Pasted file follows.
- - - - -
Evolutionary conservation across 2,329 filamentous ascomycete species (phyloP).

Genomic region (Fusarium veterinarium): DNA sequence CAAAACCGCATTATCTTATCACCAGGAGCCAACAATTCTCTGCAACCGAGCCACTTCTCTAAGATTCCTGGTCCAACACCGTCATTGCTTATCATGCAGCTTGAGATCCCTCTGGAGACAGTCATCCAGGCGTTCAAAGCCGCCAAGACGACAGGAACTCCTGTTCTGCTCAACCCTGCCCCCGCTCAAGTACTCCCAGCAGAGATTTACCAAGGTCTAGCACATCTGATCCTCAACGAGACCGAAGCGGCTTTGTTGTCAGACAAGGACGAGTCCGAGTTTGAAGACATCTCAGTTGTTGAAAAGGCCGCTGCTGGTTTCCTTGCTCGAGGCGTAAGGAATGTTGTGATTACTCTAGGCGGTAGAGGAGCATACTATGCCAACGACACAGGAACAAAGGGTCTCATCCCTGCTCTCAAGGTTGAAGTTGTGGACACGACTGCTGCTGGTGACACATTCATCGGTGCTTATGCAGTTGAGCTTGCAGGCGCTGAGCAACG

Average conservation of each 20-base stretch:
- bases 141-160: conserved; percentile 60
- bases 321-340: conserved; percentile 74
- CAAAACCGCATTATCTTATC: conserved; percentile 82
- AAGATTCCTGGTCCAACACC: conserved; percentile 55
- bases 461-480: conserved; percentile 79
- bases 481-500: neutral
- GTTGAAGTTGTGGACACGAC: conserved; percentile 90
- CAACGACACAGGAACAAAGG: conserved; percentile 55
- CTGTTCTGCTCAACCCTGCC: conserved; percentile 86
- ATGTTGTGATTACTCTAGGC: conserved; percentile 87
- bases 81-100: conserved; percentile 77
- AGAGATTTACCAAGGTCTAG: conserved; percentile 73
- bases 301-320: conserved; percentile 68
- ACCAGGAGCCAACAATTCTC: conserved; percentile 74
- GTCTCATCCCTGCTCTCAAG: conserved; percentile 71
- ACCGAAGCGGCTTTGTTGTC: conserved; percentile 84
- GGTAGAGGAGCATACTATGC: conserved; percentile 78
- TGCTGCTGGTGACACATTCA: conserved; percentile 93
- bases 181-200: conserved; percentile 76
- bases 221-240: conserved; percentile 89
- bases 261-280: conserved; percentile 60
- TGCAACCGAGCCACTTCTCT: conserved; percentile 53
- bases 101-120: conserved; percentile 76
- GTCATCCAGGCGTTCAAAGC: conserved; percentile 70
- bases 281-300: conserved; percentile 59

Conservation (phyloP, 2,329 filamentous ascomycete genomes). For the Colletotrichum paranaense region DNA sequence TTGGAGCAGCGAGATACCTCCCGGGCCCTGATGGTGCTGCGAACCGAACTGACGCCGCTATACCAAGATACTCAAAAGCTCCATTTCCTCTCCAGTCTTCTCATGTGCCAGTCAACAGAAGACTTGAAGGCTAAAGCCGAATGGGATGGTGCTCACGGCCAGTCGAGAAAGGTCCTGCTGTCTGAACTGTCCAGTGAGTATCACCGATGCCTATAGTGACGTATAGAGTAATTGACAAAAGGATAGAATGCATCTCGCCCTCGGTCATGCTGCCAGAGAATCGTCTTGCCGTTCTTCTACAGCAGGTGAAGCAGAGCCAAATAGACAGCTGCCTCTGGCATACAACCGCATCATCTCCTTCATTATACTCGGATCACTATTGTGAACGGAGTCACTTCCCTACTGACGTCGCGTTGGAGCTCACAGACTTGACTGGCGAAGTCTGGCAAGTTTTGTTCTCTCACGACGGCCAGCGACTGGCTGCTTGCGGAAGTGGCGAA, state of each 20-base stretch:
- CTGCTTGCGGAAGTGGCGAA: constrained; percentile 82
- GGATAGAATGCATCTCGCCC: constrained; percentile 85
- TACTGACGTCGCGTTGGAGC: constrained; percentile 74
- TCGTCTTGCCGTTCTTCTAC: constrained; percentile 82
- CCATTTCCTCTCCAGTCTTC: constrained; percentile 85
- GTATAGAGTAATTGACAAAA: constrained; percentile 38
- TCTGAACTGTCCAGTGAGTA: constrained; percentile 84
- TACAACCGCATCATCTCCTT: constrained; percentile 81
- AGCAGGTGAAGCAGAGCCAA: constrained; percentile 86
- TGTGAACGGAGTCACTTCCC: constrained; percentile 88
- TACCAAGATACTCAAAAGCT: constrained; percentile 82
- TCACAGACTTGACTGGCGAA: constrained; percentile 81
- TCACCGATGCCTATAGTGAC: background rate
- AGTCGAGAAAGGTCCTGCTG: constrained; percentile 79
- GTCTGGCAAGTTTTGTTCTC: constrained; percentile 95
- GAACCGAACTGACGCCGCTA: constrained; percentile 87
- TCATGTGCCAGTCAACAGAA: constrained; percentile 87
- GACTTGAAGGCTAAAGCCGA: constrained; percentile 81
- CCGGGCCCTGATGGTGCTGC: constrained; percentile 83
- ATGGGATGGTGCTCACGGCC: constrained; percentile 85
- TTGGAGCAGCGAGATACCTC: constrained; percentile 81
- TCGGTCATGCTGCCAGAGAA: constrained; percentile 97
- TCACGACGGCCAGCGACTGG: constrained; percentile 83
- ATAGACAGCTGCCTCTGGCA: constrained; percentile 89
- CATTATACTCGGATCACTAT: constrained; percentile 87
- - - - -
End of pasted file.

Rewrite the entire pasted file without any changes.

Evolutionary conservation across 2,329 filamentous ascomycete species (phyloP).

Genomic region (Fusarium veterinarium): DNA sequence CAAAACCGCATTATCTTATCACCAGGAGCCAACAATTCTCTGCAACCGAGCCACTTCTCTAAGATTCCTGGTCCAACACCGTCATTGCTTATCATGCAGCTTGAGATCCCTCTGGAGACAGTCATCCAGGCGTTCAAAGCCGCCAAGACGACAGGAACTCCTGTTCTGCTCAACCCTGCCCCCGCTCAAGTACTCCCAGCAGAGATTTACCAAGGTCTAGCACATCTGATCCTCAACGAGACCGAAGCGGCTTTGTTGTCAGACAAGGACGAGTCCGAGTTTGAAGACATCTCAGTTGTTGAAAAGGCCGCTGCTGGTTTCCTTGCTCGAGGCGTAAGGAATGTTGTGATTACTCTAGGCGGTAGAGGAGCATACTATGCCAACGACACAGGAACAAAGGGTCTCATCCCTGCTCTCAAGGTTGAAGTTGTGGACACGACTGCTGCTGGTGACACATTCATCGGTGCTTATGCAGTTGAGCTTGCAGGCGCTGAGCAACG

Average conservation of each 20-base stretch:
- bases 141-160: conserved; percentile 60
- bases 321-340: conserved; percentile 74
- CAAAACCGCATTATCTTATC: conserved; percentile 82
- AAGATTCCTGGTCCAACACC: conserved; percentile 55
- bases 461-480: conserved; percentile 79
- bases 481-500: neutral
- GTTGAAGTTGTGGACACGAC: conserved; percentile 90
- CAACGACACAGGAACAAAGG: conserved; percentile 55
- CTGTTCTGCTCAACCCTGCC: conserved; percentile 86
- ATGTTGTGATTACTCTAGGC: conserved; percentile 87
- bases 81-100: conserved; percentile 77
- AGAGATTTACCAAGGTCTAG: conserved; percentile 73
- bases 301-320: conserved; percentile 68
- ACCAGGAGCCAACAATTCTC: conserved; percentile 74
- GTCTCATCCCTGCTCTCAAG: conserved; percentile 71
- ACCGAAGCGGCTTTGTTGTC: conserved; percentile 84
- GGTAGAGGAGCATACTATGC: conserved; percentile 78
- TGCTGCTGGTGACACATTCA: conserved; percentile 93
- bases 181-200: conserved; percentile 76
- bases 221-240: conserved; percentile 89
- bases 261-280: conserved; percentile 60
- TGCAACCGAGCCACTTCTCT: conserved; percentile 53
- bases 101-120: conserved; percentile 76
- GTCATCCAGGCGTTCAAAGC: conserved; percentile 70
- bases 281-300: conserved; percentile 59

Conservation (phyloP, 2,329 filamentous ascomycete genomes). For the Colletotrichum paranaense region DNA sequence TTGGAGCAGCGAGATACCTCCCGGGCCCTGATGGTGCTGCGAACCGAACTGACGCCGCTATACCAAGATACTCAAAAGCTCCATTTCCTCTCCAGTCTTCTCATGTGCCAGTCAACAGAAGACTTGAAGGCTAAAGCCGAATGGGATGGTGCTCACGGCCAGTCGAGAAAGGTCCTGCTGTCTGAACTGTCCAGTGAGTATCACCGATGCCTATAGTGACGTATAGAGTAATTGACAAAAGGATAGAATGCATCTCGCCCTCGGTCATGCTGCCAGAGAATCGTCTTGCCGTTCTTCTACAGCAGGTGAAGCAGAGCCAAATAGACAGCTGCCTCTGGCATACAACCGCATCATCTCCTTCATTATACTCGGATCACTATTGTGAACGGAGTCACTTCCCTACTGACGTCGCGTTGGAGCTCACAGACTTGACTGGCGAAGTCTGGCAAGTTTTGTTCTCTCACGACGGCCAGCGACTGGCTGCTTGCGGAAGTGGCGAA, state of each 20-base stretch:
- CTGCTTGCGGAAGTGGCGAA: constrained; percentile 82
- GGATAGAATGCATCTCGCCC: constrained; percentile 85
- TACTGACGTCGCGTTGGAGC: constrained; percentile 74
- TCGTCTTGCCGTTCTTCTAC: constrained; percentile 82
- CCATTTCCTCTCCAGTCTTC: constrained; percentile 85
- GTATAGAGTAATTGACAAAA: constrained; percentile 38
- TCTGAACTGTCCAGTGAGTA: constrained; percentile 84
- TACAACCGCATCATCTCCTT: constrained; percentile 81
- AGCAGGTGAAGCAGAGCCAA: constrained; percentile 86
- TGTGAACGGAGTCACTTCCC: constrained; percentile 88
- TACCAAGATACTCAAAAGCT: constrained; percentile 82
- TCACAGACTTGACTGGCGAA: constrained; percentile 81
- TCACCGATGCCTATAGTGAC: background rate
- AGTCGAGAAAGGTCCTGCTG: constrained; percentile 79
- GTCTGGCAAGTTTTGTTCTC: constrained; percentile 95
- GAACCGAACTGACGCCGCTA: constrained; percentile 87
- TCATGTGCCAGTCAACAGAA: constrained; percentile 87
- GACTTGAAGGCTAAAGCCGA: constrained; percentile 81
- CCGGGCCCTGATGGTGCTGC: constrained; percentile 83
- ATGGGATGGTGCTCACGGCC: constrained; percentile 85
- TTGGAGCAGCGAGATACCTC: constrained; percentile 81
- TCGGTCATGCTGCCAGAGAA: constrained; percentile 97
- TCACGACGGCCAGCGACTGG: constrained; percentile 83
- ATAGACAGCTGCCTCTGGCA: constrained; percentile 89
- CATTATACTCGGATCACTAT: constrained; percentile 87